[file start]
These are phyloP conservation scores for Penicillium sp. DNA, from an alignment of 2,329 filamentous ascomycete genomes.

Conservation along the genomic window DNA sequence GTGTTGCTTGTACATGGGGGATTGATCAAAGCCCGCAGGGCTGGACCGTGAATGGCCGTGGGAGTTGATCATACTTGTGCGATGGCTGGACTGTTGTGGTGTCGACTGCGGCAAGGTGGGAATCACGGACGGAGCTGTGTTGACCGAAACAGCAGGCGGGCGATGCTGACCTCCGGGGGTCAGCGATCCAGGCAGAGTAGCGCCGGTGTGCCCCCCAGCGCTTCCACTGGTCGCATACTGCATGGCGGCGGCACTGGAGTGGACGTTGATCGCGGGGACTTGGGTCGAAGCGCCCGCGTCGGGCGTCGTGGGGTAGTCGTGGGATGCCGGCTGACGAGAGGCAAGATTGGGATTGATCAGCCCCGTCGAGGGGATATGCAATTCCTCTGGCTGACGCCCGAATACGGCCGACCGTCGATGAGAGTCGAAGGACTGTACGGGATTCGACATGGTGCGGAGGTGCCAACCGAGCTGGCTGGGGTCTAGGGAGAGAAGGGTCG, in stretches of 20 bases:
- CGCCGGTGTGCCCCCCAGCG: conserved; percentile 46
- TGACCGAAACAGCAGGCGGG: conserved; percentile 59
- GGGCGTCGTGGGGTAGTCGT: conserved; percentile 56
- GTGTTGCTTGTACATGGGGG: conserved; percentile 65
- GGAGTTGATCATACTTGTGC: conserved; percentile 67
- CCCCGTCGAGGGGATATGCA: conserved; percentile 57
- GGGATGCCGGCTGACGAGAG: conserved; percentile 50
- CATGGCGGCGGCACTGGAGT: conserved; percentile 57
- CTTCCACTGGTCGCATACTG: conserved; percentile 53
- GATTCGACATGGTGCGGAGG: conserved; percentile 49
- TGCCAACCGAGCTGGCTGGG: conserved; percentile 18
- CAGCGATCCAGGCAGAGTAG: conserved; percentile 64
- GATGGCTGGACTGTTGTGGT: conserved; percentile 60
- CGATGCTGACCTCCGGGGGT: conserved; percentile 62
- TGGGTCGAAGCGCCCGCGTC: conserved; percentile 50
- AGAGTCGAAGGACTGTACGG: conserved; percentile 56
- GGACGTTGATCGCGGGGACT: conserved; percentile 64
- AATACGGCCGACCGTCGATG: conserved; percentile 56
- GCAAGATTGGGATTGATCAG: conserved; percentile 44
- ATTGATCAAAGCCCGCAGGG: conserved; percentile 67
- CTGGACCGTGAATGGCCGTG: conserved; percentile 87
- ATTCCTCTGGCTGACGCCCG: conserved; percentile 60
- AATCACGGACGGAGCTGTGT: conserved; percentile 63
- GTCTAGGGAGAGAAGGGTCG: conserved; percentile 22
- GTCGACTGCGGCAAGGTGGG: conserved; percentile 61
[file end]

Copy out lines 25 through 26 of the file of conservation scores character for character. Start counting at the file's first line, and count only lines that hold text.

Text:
- AATCACGGACGGAGCTGTGT: conserved; percentile 63
- GTCTAGGGAGAGAAGGGTCG: conserved; percentile 22